Other lines on the curve, called z-score lines, indicate distance from the median curve. Points far from the median, such as a 3 or -3, typically indicate some kind of growth problem. One point on its own does not give an accurate assessment of a child’s growth. Instead, a series of points provides insight into a child’s growth patterns and tendencies over time.
On the head circumference-for-age growth chart, the child’s age in months is along the bottom (x-axis) and the child’s head circumference (in centimeters) is up the left side (y-axis).
To plot a point, find the mark representing the child’s age on the bottom of the chart. Follow the line upward to the horizontal line corresponding to the child’s head circumference. At this intersection, draw a visible mark using a pen or pencil.
A pattern of individual points that is more or less parallel to the median on the head circumference growth chart indicates normal brain development.
Children with head circumference falling below the -2 z-score line are considered to have microcephaly. In contrast, macrocephaly is a condition when head circumference is higher than the 2 z-score line. It is important that a medical doctor assess children found to have either microcephaly or macrocephaly. There may be serious medical implications since it is assumed head circumference serves as a rough proxy for brain growth.
On the length-for-age chart, the child’s age in months is along the bottom (x-axis) and the child’s length (in centimeters) is up the left side (y-axis).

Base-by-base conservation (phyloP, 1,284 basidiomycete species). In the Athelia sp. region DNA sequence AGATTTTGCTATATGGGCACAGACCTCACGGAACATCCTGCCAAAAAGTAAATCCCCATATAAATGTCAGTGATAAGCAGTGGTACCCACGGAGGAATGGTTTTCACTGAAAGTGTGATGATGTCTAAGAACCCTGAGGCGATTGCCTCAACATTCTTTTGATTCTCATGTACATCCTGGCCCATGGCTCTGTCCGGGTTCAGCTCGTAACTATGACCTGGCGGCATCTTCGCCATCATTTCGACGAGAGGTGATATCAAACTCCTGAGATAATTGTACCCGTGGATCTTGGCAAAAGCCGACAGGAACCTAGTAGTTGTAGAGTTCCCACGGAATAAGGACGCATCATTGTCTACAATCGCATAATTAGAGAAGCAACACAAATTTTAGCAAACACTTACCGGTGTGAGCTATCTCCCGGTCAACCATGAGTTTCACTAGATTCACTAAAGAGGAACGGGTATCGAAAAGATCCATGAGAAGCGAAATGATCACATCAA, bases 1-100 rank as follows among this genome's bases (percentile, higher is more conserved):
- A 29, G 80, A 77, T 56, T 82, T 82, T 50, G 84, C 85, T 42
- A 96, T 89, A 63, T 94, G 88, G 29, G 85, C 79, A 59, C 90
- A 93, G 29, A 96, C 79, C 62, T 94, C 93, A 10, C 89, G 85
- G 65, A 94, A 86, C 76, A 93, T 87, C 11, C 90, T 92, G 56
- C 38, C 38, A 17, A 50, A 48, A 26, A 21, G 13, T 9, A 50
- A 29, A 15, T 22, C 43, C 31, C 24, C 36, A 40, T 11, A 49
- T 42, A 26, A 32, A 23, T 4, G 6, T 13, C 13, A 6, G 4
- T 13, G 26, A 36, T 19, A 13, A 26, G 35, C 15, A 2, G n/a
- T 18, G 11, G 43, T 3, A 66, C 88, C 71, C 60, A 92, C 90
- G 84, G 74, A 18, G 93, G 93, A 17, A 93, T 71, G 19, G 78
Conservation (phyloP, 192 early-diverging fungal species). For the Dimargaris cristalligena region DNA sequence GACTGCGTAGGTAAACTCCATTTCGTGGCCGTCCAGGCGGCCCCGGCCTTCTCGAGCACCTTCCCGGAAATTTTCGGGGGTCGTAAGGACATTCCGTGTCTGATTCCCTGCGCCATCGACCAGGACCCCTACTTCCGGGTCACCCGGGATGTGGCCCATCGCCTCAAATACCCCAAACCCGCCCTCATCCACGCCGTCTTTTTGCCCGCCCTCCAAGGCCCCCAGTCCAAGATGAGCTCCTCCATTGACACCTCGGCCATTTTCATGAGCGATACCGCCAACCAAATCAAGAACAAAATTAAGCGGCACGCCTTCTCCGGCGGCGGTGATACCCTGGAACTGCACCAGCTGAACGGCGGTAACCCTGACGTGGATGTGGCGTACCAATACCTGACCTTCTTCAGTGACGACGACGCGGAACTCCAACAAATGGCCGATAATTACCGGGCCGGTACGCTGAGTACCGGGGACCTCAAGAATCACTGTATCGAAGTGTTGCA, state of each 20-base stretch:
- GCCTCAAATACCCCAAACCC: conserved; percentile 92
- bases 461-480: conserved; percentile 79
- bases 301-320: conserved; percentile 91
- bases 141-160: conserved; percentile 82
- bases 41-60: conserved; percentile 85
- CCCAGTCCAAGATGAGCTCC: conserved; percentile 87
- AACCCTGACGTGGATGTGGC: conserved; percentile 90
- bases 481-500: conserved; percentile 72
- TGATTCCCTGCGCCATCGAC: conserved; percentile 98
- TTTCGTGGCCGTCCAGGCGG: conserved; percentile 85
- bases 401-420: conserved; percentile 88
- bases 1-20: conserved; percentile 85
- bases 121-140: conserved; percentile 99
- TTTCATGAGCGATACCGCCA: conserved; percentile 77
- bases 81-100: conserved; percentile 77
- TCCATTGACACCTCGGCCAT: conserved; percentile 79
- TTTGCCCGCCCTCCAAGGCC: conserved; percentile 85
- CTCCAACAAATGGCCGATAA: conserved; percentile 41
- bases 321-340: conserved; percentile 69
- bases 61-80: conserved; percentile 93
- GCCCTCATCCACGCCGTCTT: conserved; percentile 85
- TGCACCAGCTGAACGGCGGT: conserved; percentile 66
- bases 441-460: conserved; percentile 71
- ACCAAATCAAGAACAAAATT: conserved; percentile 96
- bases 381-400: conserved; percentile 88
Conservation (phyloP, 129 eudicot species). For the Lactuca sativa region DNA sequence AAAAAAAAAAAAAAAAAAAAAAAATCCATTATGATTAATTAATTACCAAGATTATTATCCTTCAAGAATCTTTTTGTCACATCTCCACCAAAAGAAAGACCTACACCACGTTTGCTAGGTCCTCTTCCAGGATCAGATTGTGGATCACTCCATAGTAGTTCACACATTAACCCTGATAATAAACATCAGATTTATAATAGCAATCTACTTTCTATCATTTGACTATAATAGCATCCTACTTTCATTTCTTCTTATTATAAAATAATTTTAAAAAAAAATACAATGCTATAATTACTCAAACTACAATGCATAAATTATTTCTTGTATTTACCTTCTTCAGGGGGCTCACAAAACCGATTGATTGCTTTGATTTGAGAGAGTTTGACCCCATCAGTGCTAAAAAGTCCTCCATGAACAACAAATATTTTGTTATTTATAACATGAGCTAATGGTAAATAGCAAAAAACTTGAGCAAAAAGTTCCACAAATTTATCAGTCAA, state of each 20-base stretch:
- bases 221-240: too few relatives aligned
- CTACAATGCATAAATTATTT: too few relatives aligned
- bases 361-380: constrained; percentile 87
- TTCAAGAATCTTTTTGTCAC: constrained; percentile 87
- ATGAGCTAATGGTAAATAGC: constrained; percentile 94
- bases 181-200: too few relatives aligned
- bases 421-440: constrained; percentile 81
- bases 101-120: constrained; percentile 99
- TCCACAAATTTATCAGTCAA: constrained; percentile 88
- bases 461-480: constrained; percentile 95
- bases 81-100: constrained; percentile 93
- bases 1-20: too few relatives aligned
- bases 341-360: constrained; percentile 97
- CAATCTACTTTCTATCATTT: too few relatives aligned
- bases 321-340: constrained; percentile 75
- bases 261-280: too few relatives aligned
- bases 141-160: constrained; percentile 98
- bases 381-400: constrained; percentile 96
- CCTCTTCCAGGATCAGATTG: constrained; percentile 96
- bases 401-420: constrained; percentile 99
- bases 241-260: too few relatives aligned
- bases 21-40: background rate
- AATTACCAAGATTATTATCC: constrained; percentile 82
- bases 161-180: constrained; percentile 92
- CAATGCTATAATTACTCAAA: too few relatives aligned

To plot a point, find the mark representing the child’s age on the bottom of the chart. Follow the line upward to the horizontal line corresponding to the child’s length. At this intersection, draw a visible mark using a pen or pencil.
In some countries, children tend to be of shorter stature and will regularly fall below the median on the length-for-age growth chart. When using the WHO growth charts it is important to keep in mind that if a child’s growth pattern is parallel to the median line, they are growing along a normal curve despite their low length/height.
Children are considered to be stunted when their length-for-age falls below the -2 z-score line. Infants and small children with stunting may regain some lost growth potential if nutrition intervention occurs before the age of 2. However, among children over 2 in nutritionally deprived situations, stunting is virtually irreversible.
On the weight-for-age growth chart, the child’s age in months is along the bottom (x-axis) and the child’s weight (in kilograms) is up the left side (y-axis).
To plot a point, find the mark representing the child’s age on the bottom of the chart. Follow the line upward to the horizontal line corresponding to the child’s weight. At this intersection, draw a visible mark with a pen or pencil.
Children are considered underweight if their weight-for-age falls below the -2 z-score line. A point at -3 z-score line indicates severe underweight and undernourishment, meaning the child is in need of special care. Severe underweight may be a result of stunting, wasting or both.
On the weight-for-length growth chart, the child’s length (in centimeters) is along the bottom (x-axis) and the child’s weight (in kilograms) is up the left side (y-axis).
Weight-for-length is used typically for children 0-24 months, whereas weight-for-height is used for older children who are able to stand up on their own. It can be very difficult to accurately assess weight-for-length for infants less than 55 cm long.
To plot a point, find the mark representing the child’s length on the bottom of the chart. Follow the line upward to the horizontal line corresponding to the child’s weight. At this intersection, draw a visible mark using a pen or pencil.
Children with weight-for-length falling below the -2 z-score line are considered to be wasted. Wasting is a major cause of mortality in children under 5, so children assessed as being “wasted” need immediate medical attention. Children with weight-for-length above the +2 z-score line are considered overweight and may be at risk for child obesity.